At the conclusion of a case I always tell all of my clients that I hope I’ll never see them again and I mean it in the best way possible - I never want them to have to navigate the criminal justice system ever again! So it pains me when a client whose case I got dismissed years ago comes running back to me in a complete panic when her Florida arrest record now has her on the verge of being homeless. This happens more often than you would think, and it’s something that can be avoided 99% of the time.
A few years ago I had a client named Sarah who was arrested on drug charges of possession of Vyvanse, a controlled substance that is perfectly legal with a doctor’s prescription. The only criminal thing Sarah did in this case was take the pills in public without having the actual prescription bottle with her. She was an excellent student who had never been in trouble before. She simply made a mistake by not having the prescription bottle on her. This was a very simple case and I was able to get it dismissed within a month.
Immediately after the case was dismissed I urged Sarah to get her record expunged, as I do with all of my clients who qualify for an expungement. Expungement is a court-ordered process in which the legal record of an arrest or a criminal conviction is destroyed or erased in the eyes of the law. The reason I recommend beginning the expungement process immediately is to prevent your record from interfering with your employment and housing prospects. Even if you weren’t convicted of a crime, the arrest and charges will still appear in a background check.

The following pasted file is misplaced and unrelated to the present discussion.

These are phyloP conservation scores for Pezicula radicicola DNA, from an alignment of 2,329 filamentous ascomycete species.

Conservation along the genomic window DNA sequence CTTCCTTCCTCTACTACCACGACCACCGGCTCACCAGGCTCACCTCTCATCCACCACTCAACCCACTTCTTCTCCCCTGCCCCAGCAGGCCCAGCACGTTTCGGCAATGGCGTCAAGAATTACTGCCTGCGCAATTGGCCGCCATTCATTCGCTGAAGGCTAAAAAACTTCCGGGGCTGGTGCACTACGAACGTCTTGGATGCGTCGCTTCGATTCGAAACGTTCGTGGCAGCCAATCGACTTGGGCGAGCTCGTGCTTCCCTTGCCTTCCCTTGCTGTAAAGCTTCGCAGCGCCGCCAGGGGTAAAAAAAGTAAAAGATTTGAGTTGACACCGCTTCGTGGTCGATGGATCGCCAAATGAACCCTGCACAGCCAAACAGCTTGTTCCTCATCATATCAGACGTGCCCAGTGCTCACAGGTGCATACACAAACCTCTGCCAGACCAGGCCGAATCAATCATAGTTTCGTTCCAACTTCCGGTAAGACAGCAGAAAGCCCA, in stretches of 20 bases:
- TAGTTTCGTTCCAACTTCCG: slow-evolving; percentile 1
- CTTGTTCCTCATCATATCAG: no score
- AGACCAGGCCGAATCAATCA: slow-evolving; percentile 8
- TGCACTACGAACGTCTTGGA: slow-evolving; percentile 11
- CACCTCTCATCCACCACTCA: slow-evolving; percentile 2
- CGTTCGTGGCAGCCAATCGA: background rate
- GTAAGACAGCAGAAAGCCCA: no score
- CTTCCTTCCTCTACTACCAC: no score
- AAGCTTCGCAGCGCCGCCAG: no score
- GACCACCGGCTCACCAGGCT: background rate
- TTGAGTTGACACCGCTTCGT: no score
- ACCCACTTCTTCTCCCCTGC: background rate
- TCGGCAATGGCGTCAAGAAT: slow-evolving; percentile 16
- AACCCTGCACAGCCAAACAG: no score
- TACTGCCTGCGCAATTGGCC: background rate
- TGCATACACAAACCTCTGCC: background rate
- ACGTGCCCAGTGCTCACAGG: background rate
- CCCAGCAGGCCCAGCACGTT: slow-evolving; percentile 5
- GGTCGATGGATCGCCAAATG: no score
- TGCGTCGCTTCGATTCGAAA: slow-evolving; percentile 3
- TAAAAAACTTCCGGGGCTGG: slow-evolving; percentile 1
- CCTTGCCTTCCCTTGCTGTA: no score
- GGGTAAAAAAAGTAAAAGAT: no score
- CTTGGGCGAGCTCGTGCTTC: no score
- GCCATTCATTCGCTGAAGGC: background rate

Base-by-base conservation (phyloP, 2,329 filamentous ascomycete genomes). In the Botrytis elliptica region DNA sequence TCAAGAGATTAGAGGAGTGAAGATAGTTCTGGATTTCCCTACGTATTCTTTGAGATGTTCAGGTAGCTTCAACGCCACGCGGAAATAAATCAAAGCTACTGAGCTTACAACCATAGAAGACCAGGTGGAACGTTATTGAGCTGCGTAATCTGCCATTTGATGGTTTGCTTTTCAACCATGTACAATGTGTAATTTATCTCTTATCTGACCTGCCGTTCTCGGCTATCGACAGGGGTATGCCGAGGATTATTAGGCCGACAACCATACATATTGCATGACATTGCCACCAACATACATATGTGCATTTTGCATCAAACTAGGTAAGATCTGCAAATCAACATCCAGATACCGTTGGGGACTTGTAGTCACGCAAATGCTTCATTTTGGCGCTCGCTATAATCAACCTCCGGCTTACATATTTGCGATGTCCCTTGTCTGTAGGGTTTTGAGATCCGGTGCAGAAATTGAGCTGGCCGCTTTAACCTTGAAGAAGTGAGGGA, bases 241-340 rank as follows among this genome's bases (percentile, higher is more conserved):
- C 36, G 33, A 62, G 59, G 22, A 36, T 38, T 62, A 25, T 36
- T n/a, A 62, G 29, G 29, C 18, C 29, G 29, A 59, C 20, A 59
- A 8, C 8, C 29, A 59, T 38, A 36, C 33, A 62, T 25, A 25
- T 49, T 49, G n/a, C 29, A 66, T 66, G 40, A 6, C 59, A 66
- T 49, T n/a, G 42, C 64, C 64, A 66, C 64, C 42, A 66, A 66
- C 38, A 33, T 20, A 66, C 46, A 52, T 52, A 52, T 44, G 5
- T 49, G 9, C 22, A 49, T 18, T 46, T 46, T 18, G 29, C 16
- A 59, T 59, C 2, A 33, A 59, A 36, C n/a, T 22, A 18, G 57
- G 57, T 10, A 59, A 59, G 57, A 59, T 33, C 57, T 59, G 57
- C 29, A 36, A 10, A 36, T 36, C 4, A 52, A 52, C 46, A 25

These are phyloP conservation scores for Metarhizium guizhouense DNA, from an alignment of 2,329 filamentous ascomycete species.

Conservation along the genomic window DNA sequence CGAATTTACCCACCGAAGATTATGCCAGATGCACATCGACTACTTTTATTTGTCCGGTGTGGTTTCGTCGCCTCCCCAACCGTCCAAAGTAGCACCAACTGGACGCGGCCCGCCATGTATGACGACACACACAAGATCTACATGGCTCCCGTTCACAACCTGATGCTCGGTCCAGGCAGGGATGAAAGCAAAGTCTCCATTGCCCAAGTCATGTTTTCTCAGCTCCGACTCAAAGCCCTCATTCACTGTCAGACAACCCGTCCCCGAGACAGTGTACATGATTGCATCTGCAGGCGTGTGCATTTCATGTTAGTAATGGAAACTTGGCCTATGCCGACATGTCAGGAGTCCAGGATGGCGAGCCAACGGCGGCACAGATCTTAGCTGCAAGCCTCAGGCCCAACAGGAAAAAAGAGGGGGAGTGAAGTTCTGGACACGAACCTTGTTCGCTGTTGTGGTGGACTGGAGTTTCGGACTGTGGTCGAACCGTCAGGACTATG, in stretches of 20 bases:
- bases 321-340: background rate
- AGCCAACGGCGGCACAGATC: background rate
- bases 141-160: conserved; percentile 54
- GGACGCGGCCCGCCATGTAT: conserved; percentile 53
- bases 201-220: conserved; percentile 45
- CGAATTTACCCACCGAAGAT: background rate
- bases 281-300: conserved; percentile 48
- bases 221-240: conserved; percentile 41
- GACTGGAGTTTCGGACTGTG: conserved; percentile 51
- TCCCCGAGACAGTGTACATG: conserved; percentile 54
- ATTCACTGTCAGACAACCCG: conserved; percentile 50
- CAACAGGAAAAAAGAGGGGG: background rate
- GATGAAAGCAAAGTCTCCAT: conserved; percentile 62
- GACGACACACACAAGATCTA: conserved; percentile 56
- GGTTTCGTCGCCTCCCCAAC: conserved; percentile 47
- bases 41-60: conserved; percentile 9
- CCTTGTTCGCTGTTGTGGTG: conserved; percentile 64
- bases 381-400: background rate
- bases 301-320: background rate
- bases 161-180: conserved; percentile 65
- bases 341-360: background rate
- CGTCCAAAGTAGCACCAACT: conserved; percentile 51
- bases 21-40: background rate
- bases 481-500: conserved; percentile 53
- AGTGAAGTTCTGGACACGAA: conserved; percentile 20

After listening to my explanation, Sarah still decided that she wanted to hold off on the expungement. Three years later I get a frantic phone call from her mother, who tells me that Sarah is about to be homeless.
Sarah had signed a lease for a new apartment and was ready to move in, when three days before her move-in date the complex notified her that she was being denied because of her arrest record. They wanted to get this resolved as soon as possible and asked me if we could do the expungement super quick.
Unfortunately I had to give them the bad news - there is no quick expungement. The process takes between nine and twelve months to complete. That’s another reason why I always recommend my clients start the process right away.
Ultimately we did get Sarah’s case expunged, but she still had to go through the very stressful process of finding new last-minute housing. And this happens more than you’d think. Many clients (especially the younger ones) don’t realize the importance of clearing your record. Even if you did absolutely nothing wrong, just like Sarah, any potential employer could refuse to hire you after finding out through a background check that you were arrested, especially if he has another candidate with the same exact qualifications and no record. Housing associations could refuse to lease you an apartment. And these situations, which could have been avoided, quickly end up becoming a nightmare for you.
To see if you qualify for an expungement, or to learn more about the process, click here.